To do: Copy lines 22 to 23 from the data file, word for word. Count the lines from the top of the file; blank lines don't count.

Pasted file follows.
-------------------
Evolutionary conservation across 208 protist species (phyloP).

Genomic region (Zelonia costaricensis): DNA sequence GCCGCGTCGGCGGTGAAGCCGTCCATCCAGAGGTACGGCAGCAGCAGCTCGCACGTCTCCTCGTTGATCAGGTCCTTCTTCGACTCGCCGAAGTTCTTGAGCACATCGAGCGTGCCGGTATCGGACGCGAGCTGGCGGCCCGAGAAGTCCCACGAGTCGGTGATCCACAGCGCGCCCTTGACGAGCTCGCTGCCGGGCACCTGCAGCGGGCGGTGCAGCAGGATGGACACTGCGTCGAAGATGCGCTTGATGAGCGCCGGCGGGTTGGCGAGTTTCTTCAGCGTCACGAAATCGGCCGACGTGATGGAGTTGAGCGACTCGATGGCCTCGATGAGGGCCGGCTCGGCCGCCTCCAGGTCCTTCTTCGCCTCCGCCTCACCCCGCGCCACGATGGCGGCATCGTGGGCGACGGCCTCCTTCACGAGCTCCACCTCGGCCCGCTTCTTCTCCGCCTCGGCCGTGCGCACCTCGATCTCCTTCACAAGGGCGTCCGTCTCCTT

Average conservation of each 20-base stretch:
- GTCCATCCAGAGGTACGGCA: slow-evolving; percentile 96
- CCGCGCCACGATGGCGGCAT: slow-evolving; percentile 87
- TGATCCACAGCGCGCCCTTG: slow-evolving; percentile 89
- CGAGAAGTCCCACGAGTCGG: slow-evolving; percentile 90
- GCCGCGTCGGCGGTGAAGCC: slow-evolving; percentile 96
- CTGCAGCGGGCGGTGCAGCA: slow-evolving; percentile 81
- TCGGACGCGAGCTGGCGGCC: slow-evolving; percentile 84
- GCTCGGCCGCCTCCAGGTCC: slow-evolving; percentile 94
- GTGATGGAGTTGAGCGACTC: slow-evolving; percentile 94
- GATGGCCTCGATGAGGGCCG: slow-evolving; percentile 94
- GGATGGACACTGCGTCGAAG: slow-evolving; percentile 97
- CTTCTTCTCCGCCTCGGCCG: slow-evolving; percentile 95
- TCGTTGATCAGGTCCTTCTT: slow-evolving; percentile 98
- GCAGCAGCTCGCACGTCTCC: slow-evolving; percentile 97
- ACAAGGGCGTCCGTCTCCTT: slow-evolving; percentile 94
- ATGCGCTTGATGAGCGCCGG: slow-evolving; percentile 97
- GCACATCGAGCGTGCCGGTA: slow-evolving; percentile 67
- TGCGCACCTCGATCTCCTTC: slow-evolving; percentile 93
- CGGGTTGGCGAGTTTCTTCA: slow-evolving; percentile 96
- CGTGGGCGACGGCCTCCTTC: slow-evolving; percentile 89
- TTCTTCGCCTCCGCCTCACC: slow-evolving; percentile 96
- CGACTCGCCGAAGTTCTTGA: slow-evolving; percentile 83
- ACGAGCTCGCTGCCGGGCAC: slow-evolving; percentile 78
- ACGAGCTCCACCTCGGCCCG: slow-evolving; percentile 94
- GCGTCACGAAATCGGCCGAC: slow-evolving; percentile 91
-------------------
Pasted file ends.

- CGGGTTGGCGAGTTTCTTCA: slow-evolving; percentile 96
- CGTGGGCGACGGCCTCCTTC: slow-evolving; percentile 89